During the talk session with Minowa San, we talked about his practice of Shinshin Toitsu Aikido and what he feels he learns and achieves from these classes as he applies it to his daily life, methods and ways of how he applies what he learns in classes to his daily life were the main topics and questions covered during the talk session. Minowa San’s interesting way of relating his training methods in daily life as well as his examples and actions of how he applies what he learns into his daily life, captivated and drew laughter and excited responses from the participants.

After the Ki Forum Seminar, many participants who have been training and practicing Shinshin Toitsu Aikido and Ki principles gave me the impression that they felt they did not put in enough effort and practice of what they learn during classes into their daily lives, especially after listening to how Minowa San - a top athlete, trains and tries to apply what he learns from classes to his daily life and his attitude of valuing what he learns and taking it seriously. They all felt motivated and were going to continue their training in classes as well as during daily life.

Next year, we will hold Ki Forum 2017 – participants who were unable to come this time, we look forward to seeing you next year.

Below is a link for a video on YouTube for Minowa Ikuhisa (Minowaman) and some highlights of his fights as an MMA fighter.


January 10, 2016

Ki Society HQ – Kagami Biraki 2016


We have celebrated and welcomed in the New Year. I wonder how the New Year has been and what this year will bring for everyone.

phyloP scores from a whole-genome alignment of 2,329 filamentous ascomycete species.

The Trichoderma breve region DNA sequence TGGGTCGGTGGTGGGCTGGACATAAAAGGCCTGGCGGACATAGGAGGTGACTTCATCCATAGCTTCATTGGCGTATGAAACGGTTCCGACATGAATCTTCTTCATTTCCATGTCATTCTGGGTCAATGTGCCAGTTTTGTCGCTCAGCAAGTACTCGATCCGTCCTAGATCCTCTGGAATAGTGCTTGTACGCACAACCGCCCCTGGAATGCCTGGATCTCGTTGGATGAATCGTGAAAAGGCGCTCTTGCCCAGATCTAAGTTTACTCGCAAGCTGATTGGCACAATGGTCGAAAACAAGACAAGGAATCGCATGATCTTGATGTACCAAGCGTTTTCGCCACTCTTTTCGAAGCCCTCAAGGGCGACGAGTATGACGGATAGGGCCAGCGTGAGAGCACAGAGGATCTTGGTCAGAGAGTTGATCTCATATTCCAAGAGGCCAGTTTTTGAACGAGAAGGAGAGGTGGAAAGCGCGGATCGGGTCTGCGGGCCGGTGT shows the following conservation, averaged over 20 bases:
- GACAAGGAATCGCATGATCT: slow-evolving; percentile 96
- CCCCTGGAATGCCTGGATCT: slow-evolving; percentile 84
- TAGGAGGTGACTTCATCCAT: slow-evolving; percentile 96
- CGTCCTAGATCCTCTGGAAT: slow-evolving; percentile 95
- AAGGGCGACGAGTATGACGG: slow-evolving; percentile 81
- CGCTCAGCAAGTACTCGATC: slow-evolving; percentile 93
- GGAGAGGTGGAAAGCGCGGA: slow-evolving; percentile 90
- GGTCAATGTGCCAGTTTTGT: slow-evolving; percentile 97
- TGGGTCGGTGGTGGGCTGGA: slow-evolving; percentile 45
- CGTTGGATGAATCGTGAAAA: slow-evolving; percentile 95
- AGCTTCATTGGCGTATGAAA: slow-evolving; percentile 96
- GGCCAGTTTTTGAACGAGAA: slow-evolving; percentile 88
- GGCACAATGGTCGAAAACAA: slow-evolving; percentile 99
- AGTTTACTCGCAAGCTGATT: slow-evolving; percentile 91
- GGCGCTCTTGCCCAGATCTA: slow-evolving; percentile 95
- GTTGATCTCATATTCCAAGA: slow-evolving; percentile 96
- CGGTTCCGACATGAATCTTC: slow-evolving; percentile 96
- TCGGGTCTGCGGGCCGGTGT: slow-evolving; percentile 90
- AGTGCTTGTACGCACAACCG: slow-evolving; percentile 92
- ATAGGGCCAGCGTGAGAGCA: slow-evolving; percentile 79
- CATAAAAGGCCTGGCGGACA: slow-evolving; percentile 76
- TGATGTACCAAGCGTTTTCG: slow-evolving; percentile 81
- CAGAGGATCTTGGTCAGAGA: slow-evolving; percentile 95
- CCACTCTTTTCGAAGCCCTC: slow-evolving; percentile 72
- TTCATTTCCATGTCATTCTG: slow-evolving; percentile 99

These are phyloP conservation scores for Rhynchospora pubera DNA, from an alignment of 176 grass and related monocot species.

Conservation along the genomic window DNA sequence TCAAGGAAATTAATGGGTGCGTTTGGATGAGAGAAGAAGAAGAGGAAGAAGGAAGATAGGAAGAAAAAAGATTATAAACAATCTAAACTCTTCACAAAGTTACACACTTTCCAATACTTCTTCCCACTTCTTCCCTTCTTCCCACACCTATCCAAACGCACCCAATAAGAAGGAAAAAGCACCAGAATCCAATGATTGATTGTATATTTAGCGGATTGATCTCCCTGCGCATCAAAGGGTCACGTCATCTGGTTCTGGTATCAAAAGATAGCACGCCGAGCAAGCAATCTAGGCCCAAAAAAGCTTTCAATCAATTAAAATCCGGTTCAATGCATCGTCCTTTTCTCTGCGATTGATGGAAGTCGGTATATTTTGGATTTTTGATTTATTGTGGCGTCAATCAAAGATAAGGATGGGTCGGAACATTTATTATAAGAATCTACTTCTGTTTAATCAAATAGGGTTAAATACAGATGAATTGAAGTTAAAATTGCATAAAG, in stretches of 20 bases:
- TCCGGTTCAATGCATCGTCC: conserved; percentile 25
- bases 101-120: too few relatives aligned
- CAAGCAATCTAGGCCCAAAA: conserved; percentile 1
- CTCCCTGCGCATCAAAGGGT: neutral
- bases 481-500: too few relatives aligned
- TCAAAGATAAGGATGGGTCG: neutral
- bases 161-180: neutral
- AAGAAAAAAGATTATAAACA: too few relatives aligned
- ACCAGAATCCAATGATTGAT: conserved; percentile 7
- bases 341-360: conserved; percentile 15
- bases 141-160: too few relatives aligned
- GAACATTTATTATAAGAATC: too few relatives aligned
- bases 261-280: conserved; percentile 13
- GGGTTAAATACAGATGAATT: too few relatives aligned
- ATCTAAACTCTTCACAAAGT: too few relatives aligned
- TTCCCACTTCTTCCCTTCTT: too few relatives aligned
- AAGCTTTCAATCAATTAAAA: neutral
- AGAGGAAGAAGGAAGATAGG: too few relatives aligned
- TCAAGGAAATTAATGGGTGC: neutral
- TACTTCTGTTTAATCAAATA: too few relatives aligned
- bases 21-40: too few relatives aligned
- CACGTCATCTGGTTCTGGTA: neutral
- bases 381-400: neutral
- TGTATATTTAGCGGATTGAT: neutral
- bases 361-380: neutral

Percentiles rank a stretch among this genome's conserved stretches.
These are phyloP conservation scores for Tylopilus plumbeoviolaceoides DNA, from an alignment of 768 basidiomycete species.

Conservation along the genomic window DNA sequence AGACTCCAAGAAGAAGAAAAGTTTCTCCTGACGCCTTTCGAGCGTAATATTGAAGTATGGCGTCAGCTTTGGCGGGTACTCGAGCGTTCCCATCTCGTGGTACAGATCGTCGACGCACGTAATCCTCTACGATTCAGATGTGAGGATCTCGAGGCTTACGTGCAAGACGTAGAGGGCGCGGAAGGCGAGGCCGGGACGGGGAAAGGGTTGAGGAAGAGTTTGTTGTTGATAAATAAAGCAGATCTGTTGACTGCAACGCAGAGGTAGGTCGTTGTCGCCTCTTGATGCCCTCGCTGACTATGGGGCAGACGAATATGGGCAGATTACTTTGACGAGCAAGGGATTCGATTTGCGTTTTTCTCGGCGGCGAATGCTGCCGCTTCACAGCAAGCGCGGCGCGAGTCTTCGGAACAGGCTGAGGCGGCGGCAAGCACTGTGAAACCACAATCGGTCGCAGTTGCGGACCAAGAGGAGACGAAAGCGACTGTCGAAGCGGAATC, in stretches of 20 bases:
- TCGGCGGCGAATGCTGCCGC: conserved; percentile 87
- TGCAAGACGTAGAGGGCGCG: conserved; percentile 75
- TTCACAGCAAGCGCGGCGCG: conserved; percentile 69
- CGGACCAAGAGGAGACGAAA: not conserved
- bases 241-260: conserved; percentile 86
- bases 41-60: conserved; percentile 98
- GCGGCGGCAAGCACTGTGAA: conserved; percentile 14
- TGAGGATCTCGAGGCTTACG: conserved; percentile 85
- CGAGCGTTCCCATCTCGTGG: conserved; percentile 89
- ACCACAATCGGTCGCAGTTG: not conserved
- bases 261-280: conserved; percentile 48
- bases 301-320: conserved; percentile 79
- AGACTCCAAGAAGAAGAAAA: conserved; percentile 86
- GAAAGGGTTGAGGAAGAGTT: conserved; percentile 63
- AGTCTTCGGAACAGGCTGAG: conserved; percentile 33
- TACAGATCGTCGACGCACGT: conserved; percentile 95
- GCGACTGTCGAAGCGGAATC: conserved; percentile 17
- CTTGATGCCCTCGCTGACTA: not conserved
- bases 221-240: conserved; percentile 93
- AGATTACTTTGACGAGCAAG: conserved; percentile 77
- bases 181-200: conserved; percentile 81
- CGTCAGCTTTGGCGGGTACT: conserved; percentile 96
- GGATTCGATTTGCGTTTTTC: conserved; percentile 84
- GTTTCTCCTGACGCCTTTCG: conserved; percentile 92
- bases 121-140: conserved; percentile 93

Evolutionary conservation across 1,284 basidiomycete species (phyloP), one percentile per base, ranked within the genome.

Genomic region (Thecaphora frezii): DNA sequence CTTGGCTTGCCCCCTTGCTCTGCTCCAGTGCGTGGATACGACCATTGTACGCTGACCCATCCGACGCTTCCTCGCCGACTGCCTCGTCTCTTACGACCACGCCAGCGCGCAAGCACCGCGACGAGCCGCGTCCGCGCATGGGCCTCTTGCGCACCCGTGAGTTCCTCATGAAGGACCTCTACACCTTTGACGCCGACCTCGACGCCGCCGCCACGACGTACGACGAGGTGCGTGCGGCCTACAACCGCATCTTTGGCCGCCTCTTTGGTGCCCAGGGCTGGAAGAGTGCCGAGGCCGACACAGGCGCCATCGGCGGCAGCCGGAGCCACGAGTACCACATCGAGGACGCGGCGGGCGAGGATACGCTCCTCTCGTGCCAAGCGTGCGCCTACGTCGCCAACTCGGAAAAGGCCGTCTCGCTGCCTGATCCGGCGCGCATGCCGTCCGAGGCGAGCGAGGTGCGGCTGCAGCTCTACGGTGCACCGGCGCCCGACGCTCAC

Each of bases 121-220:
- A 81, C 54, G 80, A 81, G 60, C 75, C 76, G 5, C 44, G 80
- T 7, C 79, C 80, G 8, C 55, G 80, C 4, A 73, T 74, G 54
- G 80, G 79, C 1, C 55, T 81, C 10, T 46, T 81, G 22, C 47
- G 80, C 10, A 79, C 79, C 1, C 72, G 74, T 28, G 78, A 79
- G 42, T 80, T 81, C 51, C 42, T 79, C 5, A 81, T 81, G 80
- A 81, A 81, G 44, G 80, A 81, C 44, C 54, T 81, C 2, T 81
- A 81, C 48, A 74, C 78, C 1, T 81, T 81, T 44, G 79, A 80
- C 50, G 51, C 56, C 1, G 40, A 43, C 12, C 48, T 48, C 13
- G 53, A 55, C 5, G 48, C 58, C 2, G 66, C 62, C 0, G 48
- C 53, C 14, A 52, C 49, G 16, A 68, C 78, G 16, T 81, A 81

On January 10 (Sunday) 2016, HQ held the annual Kagami Biraki at Ki Society HQ Tochigi. Kagami Biraki is one of the most important event and seminars of Shinshin Toitsu Aikidokai. Instructors and members from all over Japan, came together to participate in this event. There were a total of 93 participants this year.

Early in the morning with temperatures of -1 degrees, participants started with Senshin no Gyo (a practice of pouring water on oneself), followed with Sokushin no Gyo (a practice of swinging the bell and breathing out in one breath at the same time.) The Dan Recommendations for 2016 was also formally announced, after which I taught the first Aikido training session for 2016.

All seminars and camps for 2016 officially starts for Shinshin Toitsu Aikidokai.

We look forward to meeting and practicing with all members again this year, Yoroshiku Onegai Itashimasu.


September 03, 2015

HKF Special Seminar at Ki Society HQ Japan (Tochigi)